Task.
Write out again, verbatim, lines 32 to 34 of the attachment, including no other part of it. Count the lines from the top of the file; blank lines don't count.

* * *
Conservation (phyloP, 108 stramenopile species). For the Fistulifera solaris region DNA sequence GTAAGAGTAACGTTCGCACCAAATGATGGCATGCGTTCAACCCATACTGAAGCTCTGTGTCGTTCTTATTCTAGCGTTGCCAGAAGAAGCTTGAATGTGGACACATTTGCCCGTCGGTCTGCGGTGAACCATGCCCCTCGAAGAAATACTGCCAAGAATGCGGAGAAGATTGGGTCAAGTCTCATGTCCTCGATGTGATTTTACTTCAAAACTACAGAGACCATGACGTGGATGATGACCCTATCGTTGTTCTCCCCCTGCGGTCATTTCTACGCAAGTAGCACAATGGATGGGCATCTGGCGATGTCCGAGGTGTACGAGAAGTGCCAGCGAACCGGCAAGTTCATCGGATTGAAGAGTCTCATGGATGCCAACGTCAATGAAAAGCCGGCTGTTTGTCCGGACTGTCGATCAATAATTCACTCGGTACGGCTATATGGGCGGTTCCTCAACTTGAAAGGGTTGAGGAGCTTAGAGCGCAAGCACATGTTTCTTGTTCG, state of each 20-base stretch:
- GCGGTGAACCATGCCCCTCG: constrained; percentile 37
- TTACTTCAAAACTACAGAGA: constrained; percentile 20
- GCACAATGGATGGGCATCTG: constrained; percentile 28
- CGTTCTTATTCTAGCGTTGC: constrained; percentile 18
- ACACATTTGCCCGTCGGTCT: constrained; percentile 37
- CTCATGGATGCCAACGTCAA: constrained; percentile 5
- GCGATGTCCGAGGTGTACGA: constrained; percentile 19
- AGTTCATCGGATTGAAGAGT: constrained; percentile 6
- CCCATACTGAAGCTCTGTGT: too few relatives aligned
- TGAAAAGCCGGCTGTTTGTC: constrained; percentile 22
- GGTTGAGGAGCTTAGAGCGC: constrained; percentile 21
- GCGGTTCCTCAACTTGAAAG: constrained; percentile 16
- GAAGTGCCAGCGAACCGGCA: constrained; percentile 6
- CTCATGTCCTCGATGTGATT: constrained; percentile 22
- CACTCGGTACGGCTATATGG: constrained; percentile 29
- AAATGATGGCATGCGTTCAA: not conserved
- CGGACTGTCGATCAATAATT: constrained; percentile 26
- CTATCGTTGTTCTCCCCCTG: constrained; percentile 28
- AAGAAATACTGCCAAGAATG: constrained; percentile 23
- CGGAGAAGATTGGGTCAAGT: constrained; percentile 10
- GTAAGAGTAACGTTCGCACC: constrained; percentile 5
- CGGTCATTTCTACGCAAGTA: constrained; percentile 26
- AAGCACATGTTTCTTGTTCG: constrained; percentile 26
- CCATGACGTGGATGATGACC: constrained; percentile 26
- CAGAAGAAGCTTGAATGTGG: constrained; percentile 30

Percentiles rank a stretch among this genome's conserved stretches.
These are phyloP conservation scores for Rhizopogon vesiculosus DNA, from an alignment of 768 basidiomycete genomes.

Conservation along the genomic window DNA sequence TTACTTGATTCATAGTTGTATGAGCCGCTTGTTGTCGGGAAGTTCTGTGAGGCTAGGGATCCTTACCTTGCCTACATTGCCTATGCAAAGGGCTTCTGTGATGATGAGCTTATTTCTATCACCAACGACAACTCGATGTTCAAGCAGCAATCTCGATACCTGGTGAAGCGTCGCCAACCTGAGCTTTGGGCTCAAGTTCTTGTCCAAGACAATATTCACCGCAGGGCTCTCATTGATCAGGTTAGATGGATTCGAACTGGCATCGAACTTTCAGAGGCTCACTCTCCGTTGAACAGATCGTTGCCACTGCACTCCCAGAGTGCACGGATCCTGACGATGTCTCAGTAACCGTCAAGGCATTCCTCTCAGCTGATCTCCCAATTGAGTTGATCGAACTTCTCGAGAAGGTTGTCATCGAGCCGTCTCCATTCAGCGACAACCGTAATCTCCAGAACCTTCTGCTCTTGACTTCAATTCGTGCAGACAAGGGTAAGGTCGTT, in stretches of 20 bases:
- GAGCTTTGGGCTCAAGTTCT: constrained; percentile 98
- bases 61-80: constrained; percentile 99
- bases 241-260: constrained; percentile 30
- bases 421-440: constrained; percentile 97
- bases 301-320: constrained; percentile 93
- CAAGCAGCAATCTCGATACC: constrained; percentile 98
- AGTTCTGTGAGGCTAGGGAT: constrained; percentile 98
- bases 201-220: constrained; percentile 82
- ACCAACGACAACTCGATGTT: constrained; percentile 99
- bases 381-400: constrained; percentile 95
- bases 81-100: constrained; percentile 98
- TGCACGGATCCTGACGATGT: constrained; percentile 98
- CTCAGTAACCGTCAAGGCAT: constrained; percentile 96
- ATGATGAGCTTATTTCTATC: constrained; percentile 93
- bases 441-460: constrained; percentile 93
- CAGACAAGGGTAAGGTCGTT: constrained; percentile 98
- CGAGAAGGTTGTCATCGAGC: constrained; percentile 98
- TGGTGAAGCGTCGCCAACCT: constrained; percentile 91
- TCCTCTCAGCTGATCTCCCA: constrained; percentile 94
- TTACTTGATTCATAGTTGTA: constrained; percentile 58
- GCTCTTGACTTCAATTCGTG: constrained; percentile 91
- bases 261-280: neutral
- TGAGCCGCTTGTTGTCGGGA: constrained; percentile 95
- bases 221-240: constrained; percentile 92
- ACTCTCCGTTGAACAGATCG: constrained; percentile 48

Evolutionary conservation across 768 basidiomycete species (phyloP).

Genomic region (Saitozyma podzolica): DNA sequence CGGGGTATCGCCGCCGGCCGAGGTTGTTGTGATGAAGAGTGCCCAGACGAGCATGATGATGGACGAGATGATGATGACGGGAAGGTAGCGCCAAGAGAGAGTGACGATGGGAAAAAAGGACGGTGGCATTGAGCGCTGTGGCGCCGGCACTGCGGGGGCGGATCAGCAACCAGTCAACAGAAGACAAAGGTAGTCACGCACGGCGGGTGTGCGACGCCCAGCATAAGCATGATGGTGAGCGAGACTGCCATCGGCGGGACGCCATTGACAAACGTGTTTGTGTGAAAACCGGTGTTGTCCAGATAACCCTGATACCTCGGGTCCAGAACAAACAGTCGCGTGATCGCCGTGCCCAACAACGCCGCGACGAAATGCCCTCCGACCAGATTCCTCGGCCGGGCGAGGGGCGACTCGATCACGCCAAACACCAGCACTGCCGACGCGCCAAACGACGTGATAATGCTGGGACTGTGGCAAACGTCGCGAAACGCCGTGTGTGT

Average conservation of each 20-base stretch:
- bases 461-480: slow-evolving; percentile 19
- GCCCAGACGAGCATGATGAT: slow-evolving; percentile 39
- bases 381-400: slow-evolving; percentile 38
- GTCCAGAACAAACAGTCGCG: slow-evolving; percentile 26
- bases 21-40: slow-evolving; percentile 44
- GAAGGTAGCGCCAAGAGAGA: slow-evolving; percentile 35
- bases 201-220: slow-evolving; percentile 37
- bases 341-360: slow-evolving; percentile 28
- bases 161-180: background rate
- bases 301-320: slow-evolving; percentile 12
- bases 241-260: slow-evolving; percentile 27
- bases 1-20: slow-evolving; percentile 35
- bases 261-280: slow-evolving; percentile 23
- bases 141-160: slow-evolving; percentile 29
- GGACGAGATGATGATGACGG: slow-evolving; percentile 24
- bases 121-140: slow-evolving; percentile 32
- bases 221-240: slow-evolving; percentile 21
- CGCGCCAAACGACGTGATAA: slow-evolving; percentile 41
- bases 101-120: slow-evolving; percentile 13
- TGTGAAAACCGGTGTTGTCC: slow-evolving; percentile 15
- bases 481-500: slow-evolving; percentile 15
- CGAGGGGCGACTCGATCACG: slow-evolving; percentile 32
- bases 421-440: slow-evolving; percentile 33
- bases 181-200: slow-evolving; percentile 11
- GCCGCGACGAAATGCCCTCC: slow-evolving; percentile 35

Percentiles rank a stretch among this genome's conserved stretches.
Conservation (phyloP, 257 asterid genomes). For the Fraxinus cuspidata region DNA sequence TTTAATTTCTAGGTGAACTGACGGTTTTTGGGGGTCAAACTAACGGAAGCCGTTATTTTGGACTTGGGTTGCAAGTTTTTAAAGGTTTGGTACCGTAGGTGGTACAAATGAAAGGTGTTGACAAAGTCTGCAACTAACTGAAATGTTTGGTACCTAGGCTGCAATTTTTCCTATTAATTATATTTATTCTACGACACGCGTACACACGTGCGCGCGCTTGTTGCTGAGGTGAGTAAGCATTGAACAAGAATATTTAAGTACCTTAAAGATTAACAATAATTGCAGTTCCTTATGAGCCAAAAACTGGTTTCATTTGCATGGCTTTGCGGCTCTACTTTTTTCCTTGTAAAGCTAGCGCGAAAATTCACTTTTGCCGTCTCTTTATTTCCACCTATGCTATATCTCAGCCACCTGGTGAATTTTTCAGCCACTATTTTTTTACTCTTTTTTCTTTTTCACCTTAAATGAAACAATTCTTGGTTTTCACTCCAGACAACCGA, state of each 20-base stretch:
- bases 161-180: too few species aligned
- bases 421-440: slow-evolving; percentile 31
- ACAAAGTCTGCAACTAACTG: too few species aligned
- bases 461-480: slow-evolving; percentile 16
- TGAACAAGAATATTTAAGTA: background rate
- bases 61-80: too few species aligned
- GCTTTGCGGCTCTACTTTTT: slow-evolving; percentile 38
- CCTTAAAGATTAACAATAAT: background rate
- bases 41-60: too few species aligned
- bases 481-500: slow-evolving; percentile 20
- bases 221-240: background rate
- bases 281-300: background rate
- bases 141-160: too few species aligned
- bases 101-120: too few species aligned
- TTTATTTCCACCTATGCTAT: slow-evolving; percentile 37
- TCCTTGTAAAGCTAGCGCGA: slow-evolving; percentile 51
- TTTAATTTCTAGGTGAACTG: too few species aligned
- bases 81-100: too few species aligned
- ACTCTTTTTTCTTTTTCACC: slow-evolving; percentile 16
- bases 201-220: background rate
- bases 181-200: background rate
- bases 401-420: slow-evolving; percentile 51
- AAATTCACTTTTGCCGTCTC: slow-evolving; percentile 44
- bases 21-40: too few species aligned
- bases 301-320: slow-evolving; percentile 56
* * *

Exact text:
- bases 241-260: constrained; percentile 30
- bases 421-440: constrained; percentile 97
- bases 301-320: constrained; percentile 93